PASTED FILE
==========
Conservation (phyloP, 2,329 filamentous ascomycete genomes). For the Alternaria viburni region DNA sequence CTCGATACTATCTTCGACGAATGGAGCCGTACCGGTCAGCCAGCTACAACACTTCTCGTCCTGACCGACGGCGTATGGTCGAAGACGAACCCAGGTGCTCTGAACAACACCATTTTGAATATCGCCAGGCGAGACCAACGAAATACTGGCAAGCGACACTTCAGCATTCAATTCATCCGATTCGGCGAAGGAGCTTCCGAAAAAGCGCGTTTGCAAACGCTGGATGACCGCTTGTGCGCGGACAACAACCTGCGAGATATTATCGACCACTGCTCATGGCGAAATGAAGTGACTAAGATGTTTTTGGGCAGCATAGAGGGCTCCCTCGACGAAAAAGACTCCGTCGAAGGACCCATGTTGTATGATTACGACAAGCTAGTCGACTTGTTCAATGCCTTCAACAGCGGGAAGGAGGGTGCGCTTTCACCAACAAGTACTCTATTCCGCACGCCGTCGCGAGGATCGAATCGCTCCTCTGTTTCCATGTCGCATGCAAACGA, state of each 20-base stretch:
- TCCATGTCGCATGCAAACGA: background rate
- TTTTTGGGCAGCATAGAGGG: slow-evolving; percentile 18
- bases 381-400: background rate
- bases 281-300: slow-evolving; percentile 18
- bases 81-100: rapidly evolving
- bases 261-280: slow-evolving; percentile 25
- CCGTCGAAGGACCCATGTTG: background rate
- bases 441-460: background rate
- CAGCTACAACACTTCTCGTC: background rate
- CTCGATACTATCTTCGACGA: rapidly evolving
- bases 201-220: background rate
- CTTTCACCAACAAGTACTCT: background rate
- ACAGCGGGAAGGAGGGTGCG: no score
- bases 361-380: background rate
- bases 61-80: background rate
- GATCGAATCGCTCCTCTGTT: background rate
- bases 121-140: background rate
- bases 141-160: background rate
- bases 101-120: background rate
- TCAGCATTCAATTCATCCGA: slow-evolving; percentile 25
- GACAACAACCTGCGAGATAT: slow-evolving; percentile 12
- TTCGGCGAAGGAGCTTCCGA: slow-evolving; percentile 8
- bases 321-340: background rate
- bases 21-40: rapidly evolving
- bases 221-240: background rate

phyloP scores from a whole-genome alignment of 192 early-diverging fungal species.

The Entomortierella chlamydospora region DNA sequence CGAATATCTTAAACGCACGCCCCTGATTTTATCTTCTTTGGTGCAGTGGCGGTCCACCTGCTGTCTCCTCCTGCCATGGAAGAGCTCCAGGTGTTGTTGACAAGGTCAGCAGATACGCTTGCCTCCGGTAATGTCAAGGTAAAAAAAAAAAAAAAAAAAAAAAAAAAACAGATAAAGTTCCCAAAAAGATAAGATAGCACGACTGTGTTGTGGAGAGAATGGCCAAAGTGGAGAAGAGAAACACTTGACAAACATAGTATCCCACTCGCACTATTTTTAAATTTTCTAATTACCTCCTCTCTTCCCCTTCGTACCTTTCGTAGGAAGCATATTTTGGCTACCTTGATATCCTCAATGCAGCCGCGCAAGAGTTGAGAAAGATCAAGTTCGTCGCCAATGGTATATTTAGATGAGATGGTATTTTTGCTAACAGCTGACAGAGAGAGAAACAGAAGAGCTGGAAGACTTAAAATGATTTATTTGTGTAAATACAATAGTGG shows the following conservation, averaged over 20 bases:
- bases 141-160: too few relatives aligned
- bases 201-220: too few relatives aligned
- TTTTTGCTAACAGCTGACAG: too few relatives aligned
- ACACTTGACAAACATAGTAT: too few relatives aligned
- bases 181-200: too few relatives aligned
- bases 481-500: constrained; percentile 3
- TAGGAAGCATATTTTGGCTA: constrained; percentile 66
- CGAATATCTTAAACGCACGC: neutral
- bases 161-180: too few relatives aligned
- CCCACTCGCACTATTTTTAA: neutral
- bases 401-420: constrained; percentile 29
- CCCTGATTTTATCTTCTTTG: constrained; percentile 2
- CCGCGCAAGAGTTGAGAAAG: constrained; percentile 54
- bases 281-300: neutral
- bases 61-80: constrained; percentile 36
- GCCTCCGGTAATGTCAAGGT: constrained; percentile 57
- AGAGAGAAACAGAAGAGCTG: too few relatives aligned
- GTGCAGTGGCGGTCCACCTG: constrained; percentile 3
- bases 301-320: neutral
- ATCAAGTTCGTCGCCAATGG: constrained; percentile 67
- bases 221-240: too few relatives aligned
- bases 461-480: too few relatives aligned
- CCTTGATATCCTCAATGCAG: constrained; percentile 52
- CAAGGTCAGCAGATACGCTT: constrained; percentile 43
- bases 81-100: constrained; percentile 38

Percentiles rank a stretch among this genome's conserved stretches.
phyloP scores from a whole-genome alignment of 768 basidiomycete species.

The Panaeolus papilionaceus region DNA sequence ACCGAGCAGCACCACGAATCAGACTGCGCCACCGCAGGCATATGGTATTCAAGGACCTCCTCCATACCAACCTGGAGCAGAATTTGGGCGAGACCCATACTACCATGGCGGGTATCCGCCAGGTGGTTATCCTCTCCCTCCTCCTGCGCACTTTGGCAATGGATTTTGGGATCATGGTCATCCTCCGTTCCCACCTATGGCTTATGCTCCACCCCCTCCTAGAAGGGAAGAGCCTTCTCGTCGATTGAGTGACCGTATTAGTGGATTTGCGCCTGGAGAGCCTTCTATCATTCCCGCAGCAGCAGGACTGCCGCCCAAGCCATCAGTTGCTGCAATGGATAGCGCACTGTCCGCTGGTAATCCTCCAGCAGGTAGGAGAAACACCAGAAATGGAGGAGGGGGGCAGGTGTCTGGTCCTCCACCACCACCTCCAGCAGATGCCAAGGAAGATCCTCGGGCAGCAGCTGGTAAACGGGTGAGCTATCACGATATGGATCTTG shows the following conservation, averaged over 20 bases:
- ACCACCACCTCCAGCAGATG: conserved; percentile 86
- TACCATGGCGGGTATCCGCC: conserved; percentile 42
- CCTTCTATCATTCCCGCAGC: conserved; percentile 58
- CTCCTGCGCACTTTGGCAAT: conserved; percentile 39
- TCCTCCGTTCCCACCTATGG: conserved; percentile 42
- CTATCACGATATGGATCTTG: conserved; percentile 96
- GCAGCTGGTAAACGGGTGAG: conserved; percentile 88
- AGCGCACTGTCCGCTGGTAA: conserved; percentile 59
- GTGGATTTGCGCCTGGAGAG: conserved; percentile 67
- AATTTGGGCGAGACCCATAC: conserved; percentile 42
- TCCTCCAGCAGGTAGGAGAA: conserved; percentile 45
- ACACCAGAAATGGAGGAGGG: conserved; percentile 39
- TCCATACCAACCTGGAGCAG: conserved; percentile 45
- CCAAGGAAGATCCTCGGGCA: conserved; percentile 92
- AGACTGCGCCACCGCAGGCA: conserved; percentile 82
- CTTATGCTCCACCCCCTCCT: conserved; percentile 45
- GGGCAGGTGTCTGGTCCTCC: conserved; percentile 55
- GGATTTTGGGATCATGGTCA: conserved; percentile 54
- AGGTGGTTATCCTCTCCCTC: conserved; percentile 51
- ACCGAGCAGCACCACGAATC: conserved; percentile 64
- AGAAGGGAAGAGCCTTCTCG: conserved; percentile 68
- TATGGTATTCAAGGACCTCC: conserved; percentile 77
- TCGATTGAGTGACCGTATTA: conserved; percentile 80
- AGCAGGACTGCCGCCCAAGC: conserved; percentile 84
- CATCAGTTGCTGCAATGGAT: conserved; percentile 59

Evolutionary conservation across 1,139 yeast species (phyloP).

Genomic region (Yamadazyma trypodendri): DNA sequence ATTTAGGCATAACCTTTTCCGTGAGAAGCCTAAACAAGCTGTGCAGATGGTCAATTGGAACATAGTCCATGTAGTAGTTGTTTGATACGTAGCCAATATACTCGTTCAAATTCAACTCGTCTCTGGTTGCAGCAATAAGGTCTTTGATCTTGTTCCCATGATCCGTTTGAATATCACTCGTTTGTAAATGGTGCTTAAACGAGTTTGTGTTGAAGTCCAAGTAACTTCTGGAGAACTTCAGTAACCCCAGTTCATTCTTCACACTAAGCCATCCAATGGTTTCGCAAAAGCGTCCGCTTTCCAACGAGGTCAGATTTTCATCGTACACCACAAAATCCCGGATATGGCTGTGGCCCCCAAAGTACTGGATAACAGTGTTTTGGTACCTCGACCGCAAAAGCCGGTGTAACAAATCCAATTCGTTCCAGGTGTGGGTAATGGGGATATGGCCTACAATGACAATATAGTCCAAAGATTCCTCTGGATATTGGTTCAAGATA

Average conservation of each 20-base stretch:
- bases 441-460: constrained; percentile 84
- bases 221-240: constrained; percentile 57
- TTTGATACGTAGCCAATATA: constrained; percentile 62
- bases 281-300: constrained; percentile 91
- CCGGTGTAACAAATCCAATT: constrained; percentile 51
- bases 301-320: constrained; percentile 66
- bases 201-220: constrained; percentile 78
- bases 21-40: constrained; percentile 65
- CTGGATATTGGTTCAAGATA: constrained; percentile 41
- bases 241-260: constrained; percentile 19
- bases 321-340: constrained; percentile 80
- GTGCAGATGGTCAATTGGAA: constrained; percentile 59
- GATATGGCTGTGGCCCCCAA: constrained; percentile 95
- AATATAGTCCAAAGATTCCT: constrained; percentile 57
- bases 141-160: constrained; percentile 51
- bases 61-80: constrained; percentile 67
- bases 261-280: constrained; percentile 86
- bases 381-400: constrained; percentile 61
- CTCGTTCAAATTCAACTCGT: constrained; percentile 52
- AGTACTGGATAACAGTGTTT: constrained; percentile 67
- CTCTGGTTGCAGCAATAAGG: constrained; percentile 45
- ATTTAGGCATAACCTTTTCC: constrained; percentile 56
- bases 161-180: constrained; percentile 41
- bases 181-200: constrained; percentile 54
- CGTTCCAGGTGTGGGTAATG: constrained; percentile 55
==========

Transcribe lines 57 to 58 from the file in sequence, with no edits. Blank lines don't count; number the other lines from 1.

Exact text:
- ACCACCACCTCCAGCAGATG: conserved; percentile 86
- TACCATGGCGGGTATCCGCC: conserved; percentile 42